[Daniel Hitchens] Back in July, we asked for suggestions about putting the teachings of Laudato Si’ into practice. We’re still looking for responses, so please keep sending them in; here are a few things which have already emerged.
- Catholics are doing this stuff already
As the encyclical itself points out, Pope Francis did not invent Christian concern for the environment; for more than a few Catholics, the themes of Laudato Si’ have always played a major part in how they live out their faith. At one level, this can be something spontaneous: one respondent suggested, ‘Go hiking, swimming, walking, use your Sunday to connect with God through His creation.’ It is also involves larger choices about how we live. For instance, many individuals and parishes take part in the livesimply campaign
2. ‘Everything is connected’
A phrase which appears – in various forms – six times in the encyclical. Meaning, among other things, that care for the planet isn’t a fringe political obsession: since the planet is our home, caring for it also includes appreciating the family as ‘the basic cell of society’ (157), critiquing human arrogance (19), opposing coercive ‘reproductive health’ projects (50), responding to the suffering of migrants (25), protecting the unborn (120), improving healthcare (29) and so on; it also calls for ‘integration and social cohesion’ (46) and keeping one’s head above the ‘mental pollution’ of the internet (47).
Several responses showed that changing our lives might be part of an integrated way to live out the faith. They remarked on the close connection between the defence of the environment and the claims of the poor – something ‘on every page of the encyclical’, as one said.
The American writer Mary Eberstadt has long been arguing for a ‘pro-animal, pro-life’ coalition. On which point:
3. We can learn from the ethical consumer movement
‘Why no mention of going veggie?’ one respondent asked. ‘Huge eco benefits.’ He wasn’t the only one to suggest this very practical step for environmental reasons – something we’re hoping to explore further on this blog. (Somebody else observed that St John Chrysostom and St Basil the Great had been trendsetting veggies.)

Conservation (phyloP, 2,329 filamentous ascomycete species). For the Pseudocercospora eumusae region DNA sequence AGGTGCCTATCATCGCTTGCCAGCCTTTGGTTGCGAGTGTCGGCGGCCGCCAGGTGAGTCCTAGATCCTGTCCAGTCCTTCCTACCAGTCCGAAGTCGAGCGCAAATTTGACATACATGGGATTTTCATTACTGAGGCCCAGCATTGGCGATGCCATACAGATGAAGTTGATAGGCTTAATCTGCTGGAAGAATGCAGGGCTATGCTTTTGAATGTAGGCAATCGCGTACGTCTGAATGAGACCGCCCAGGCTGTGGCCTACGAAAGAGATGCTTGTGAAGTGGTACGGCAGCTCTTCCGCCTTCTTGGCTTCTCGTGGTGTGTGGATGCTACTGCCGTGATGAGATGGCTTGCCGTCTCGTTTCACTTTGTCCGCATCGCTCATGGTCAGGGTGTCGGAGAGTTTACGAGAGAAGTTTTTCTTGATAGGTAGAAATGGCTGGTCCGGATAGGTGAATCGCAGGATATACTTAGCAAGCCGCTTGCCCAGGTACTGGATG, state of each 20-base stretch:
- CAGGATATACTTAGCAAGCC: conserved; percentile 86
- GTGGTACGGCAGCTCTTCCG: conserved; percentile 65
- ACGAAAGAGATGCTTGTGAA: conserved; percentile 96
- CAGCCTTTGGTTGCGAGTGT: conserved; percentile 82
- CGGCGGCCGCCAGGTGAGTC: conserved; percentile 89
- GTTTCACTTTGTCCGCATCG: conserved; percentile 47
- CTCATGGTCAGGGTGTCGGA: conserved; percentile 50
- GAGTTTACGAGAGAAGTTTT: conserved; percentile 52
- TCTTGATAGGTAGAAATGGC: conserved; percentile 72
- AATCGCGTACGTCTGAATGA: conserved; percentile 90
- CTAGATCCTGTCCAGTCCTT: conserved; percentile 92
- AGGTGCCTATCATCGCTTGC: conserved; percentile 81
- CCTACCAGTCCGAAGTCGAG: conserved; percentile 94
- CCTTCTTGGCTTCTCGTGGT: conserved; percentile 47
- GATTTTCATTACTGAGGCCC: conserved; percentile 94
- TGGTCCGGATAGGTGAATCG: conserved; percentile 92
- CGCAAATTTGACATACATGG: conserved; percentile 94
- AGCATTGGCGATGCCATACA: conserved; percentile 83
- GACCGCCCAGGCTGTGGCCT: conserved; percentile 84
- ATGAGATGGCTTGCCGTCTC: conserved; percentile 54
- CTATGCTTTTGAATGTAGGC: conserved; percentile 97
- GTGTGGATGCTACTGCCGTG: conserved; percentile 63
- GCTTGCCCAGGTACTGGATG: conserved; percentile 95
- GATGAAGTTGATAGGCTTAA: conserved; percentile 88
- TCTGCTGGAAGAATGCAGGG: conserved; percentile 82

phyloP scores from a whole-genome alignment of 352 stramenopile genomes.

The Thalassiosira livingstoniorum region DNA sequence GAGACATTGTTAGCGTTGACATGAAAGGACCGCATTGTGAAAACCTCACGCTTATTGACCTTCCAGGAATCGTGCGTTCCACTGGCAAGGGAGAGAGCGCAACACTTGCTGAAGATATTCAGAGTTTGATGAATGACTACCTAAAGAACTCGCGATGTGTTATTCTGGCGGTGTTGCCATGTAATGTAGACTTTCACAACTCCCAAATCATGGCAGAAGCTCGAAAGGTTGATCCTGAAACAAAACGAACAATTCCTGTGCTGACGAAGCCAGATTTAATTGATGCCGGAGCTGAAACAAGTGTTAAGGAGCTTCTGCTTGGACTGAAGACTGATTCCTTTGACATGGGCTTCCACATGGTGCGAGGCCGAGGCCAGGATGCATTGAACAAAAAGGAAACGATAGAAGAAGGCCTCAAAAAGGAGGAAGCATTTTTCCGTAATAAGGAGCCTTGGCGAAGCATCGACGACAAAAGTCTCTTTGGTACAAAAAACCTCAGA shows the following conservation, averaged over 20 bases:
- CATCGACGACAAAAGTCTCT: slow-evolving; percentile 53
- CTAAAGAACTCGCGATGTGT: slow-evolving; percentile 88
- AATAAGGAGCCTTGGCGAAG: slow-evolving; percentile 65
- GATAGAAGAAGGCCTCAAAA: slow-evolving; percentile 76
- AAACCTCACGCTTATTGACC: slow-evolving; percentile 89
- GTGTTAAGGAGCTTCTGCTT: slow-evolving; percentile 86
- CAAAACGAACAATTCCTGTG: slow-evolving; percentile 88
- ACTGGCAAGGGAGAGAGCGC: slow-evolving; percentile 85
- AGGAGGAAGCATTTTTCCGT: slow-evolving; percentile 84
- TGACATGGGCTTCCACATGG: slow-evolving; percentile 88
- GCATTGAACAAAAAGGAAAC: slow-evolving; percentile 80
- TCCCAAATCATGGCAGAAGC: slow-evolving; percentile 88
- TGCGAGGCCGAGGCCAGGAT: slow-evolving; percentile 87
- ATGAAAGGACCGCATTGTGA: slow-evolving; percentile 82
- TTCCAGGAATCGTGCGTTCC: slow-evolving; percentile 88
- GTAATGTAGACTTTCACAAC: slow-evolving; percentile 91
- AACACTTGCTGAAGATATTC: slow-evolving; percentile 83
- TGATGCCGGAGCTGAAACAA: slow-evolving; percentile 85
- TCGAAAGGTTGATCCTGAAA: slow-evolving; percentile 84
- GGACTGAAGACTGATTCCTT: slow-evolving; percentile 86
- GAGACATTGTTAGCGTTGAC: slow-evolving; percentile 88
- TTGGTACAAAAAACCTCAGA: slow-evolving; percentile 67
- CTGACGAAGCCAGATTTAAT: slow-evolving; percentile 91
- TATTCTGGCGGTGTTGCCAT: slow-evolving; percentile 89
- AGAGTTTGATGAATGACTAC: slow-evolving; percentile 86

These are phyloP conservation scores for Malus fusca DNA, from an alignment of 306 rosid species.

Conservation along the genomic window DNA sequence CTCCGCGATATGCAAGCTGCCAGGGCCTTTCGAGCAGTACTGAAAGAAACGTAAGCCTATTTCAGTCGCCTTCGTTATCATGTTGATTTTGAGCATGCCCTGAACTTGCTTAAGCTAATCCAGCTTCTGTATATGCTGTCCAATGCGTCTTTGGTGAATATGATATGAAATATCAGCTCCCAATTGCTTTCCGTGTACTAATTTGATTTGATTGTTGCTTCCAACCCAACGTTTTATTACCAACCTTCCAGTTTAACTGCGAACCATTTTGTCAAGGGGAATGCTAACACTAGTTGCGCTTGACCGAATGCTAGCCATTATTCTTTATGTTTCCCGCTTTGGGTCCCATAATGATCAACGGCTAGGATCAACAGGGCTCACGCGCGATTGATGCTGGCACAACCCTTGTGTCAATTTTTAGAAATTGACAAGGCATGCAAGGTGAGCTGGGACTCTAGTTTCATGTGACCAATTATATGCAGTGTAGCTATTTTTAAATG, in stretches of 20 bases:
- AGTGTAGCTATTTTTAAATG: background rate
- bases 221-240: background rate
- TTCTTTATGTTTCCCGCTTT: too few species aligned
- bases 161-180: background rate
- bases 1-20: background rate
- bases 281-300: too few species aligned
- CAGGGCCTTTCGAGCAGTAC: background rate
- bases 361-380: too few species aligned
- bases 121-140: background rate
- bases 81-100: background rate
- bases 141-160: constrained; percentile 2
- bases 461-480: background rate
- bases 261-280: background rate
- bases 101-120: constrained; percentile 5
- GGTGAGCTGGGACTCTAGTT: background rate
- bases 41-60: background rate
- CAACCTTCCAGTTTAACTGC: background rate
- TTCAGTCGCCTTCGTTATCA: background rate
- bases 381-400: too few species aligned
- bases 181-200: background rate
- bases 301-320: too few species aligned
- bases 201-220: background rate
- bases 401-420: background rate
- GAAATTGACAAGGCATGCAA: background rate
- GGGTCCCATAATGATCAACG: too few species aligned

Others said they referred to the kind of buyer’s guides published by ethical-consumption sites.
4. You can start small
Someone suggested planting a herb garden. Someone else said, maybe cut down on plastic packaging. Another recommended ad-blocking software, to keep away the temptation to buy excessively. One contribution pointed out that trying to buy more ethically is itself a way of building better habits:
I have found that when I spend time researching the most ethical and environmentally friendly products or services and endeavour to purchase according to my pre-adopted criteria, then the habit of researching itself curbs my impulse buying or buying on demand.
Which brings us to an important final point:
- It’s not all grim-faced Puritanism
The responses emphasised that small ethical steps can bring us closer to God, to others, and to the created world around us. For instance, making instead of buying Christmas presents is something you can do with family and friends.
As the encyclical remarks, consumerism is hardly a source of joy anyway:
Since the market tends to promote extreme consumerism in an effort to sell its products, people can easily get caught up in a whirlwind of needless buying and spending…postmodern humanity has not yet achieved a new self-awareness capable of offering guidance and direction, and this lack of identity is a source of anxiety. (203)
Laudato Si’, then, is – along with everything else – a way to confront the anxiety and emptiness of consumerism. There is a better way, put into words by the Japanese bishops in a beautiful aphorism quoted in the encyclical (85): ‘To sense each creature singing the hymn of its existence is to live joyfully in God’s love and hope.’
Please keep them coming! Email links, tips, suggestions, audio/video files to email@example.com. We might quote you, but we won’t use your name without your permission.